# NP-hardness of an optimization problem with real value

I have an optimization problem, whose answer is a real value, not an integer such as vertex cover and set cover. Therefore, the decision version of my problem is given an input and a real value $r$.

I have been able to reduce an NP-complete problem to my own problem in polynomial time. I also showed that my problem is NP.

Since the input to the decision problem is a real value, is this reduction valid and can I categorize my problem as NP-complete?

Edit: What if the precision of this real number is limited to $\frac{1}{polynomial(n)}$, which means that the solution is a real number with a polynomial precision.

• How do you represent this real value in a Turing Machine? Do you work with a model of TM with real numbers? – Shaull Aug 19 '14 at 6:59
• @Shaull Thanks I got the point now, I try to find the smallest real number that I need (which is usually $1/polynomial(n)$) and try to add them one-by-one. Thus, it's polynomial. – orezvani Aug 19 '14 at 7:12
• I don't really understand your comment. Please modify the question accordingly, if it's still relevant. – Shaull Aug 19 '14 at 7:16
• You describe neither your problem nor your reduction. How are we supposed to tell, if the reduction is valid? – FrankW Aug 19 '14 at 8:15
• NP is defined via Decision problems on Turing machines. If you have one of those, and you have shown it is in NP, and you have a reduction from an NP-complete problem, then yes your problem is np complete. It doesn't matter whether the input to your Turing machine is encoding integers or real numbers. With that said, there is no encoding of real numbers that you can represent all of them, so I hope you kept that in mind. – Kurt Mueller Aug 19 '14 at 8:24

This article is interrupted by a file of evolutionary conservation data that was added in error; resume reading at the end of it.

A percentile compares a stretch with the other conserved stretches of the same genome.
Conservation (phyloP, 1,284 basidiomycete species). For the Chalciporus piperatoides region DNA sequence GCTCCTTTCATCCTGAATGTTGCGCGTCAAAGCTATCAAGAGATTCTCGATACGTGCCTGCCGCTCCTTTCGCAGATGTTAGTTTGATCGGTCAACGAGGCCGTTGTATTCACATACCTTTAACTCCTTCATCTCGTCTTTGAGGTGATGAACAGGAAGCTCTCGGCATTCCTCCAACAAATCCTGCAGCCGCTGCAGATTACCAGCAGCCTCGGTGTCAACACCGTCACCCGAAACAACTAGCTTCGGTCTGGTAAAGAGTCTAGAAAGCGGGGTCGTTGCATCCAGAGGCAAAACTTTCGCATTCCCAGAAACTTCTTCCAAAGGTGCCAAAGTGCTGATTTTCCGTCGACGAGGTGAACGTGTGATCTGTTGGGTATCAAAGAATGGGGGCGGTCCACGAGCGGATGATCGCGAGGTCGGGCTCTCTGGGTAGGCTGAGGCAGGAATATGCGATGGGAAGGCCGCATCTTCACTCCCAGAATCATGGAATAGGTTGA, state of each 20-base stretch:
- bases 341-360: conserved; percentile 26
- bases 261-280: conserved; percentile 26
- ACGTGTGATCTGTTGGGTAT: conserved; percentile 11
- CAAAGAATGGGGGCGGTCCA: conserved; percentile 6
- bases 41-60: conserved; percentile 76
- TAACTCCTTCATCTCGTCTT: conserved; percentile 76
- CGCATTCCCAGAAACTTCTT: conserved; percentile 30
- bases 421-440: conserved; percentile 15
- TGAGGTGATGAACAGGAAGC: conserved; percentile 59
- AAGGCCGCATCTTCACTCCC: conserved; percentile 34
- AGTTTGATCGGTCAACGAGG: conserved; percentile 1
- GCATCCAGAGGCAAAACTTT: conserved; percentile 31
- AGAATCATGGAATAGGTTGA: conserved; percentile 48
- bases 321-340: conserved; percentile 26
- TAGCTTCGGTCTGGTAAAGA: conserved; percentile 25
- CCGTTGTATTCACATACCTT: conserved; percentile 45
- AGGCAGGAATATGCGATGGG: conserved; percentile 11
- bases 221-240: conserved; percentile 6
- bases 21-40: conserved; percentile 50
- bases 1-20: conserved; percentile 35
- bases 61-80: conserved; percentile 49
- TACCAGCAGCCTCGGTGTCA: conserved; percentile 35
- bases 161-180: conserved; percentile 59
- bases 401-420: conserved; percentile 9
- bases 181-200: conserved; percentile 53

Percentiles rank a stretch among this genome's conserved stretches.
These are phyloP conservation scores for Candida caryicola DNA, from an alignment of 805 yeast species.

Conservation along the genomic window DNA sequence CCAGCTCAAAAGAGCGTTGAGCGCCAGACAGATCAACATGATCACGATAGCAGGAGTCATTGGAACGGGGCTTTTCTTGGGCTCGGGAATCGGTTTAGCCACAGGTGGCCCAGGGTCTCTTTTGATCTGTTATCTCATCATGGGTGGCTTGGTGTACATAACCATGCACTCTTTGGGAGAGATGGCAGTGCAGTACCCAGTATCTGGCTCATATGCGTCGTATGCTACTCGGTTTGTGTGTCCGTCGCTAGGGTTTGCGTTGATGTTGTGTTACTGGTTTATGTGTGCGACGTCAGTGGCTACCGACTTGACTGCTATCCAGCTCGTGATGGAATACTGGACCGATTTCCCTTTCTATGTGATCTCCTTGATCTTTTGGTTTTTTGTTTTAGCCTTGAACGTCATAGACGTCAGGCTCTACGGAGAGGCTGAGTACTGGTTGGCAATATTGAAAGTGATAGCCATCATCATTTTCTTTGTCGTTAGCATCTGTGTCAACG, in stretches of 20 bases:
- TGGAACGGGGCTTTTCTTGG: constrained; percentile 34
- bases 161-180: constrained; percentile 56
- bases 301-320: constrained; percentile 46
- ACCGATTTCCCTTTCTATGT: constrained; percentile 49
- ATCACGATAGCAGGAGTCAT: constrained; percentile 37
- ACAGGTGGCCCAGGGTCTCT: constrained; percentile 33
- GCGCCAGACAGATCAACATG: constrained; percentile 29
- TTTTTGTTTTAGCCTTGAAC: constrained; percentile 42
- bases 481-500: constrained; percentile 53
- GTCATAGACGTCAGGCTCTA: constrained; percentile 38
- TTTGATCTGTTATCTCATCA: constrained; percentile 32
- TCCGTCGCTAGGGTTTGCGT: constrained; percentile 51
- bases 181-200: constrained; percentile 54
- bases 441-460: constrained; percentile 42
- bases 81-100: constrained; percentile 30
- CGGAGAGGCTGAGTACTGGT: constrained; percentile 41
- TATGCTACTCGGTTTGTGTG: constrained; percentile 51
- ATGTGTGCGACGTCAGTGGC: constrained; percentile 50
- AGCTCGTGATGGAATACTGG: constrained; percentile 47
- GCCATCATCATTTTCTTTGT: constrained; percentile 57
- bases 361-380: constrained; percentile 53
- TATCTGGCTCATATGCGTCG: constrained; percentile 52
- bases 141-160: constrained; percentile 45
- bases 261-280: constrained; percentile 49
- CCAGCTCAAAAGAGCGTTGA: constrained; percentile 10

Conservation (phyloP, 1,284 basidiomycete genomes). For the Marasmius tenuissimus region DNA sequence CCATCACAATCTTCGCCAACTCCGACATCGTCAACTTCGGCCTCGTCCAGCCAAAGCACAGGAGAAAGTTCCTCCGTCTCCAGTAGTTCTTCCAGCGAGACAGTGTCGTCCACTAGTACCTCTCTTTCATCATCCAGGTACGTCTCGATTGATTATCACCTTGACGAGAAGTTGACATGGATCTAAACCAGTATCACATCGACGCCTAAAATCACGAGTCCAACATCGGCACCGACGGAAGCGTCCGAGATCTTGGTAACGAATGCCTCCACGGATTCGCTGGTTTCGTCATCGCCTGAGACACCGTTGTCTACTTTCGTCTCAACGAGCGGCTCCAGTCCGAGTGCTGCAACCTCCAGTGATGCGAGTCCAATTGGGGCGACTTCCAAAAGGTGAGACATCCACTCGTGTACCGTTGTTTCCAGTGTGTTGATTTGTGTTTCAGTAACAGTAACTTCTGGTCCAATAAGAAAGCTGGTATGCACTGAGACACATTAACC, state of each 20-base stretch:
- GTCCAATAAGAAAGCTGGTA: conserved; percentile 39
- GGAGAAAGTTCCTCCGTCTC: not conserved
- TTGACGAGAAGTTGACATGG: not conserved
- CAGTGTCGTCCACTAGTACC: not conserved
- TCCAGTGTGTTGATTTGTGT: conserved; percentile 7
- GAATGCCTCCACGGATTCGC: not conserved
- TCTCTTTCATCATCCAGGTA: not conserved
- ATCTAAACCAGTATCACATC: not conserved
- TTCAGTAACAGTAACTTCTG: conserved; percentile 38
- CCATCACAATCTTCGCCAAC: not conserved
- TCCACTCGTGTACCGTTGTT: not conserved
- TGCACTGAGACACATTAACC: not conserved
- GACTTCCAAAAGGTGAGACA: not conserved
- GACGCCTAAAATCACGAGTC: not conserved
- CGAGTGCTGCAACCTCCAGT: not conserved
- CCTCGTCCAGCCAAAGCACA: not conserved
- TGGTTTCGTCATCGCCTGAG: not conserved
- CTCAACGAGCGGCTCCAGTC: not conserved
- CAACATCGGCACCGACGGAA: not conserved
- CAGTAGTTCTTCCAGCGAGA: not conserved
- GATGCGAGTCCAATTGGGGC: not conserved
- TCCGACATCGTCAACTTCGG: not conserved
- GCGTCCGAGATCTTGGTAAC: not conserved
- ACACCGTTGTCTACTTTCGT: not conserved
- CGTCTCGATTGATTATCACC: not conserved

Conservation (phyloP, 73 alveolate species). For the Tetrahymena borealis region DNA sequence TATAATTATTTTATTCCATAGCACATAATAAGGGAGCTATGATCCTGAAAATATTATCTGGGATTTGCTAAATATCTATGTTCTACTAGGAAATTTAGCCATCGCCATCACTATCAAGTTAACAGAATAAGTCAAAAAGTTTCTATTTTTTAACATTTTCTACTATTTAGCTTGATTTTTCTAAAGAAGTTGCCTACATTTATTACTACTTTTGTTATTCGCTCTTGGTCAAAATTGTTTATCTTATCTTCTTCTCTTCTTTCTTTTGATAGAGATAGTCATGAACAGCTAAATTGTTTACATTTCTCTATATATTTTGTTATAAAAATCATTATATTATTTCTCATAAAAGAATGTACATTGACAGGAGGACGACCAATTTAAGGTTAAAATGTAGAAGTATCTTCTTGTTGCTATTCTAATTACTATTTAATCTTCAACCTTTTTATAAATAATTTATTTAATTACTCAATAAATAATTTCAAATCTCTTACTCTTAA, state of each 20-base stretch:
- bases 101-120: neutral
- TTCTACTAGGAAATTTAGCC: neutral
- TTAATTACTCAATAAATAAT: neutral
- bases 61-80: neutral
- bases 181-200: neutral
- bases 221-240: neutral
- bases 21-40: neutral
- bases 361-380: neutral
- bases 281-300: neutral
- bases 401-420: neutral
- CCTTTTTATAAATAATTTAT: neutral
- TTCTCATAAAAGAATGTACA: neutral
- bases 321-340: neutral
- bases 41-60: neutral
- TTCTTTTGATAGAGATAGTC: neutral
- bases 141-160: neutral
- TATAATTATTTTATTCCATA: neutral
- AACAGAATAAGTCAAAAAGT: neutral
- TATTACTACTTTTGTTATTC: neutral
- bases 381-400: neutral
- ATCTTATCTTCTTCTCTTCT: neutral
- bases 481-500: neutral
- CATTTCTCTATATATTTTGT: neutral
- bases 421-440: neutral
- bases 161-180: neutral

Yes, you can categorize your problem as in NP and is NP-complete if you have the followings:

• The set of real numbers from which you draw the number from and you use as input into your procedure is countable

In this case, you can represent your input as proper input into Turing machine because you can encode any countable set. Remember that a union of a finite number of countable sets is still a countable set.

To be more concrete, for example, if your real numbers are restricted to something like the set of all rational numbers $Q$ (countable) union with the set of all $\sqrt{x}$ where $x \in Q$, then you still have countable set (you can add $\sqrt(x)$, $sin(x)$, $log(x)$, etc.. as long as the number of them is finite). Your problem is still in NP and is NP-complete even though the numbers are real numbers.

Nevertheless, as the previous answer points out, if your real numbers form a smooth set, then it is another case which will be very interesting to think further.

No, you can not say that your problem is NP-complete.

The reason is that it is not in NP: there is no Turing machine at all (let alone a poly-time (non-deterministic) one) that can solve it because TMs can not handle real numbers.

The reduction may still go through and show that the problem is NP-hard; a subset of the reals should certainly suffice to model the naturals in Vertex Cover or whatever NP-complete problem you use. So it is, in principle, possible to define a computable, poly-time reduction function that does the job. It will output naturals (or integers, rationals, ...), of course, but as long as you are willing to accept these as real numbers you are fine.

This reduction is likely to carry over to restricted versions of your problem (e.g. finite precision) which can be classified in the framework of computabilty/complexity theory.

• As I mentioned (in the comments), the precision is limited to $1/polynomial(n)$, still the problem cannot be classified as NP? – orezvani Aug 21 '14 at 0:21
• @emab I think my answer covers that, implicitly. Show that it's in NP; it may or may not be. We don't know the problem so we can't say. – Raphael Aug 21 '14 at 5:45

The book Complexity and Real Computation extended the Turing machine and extensively discussed the computational complexity problem for algorithms involving real numbers. For example, the authors extend the concept of NP to such algorithms.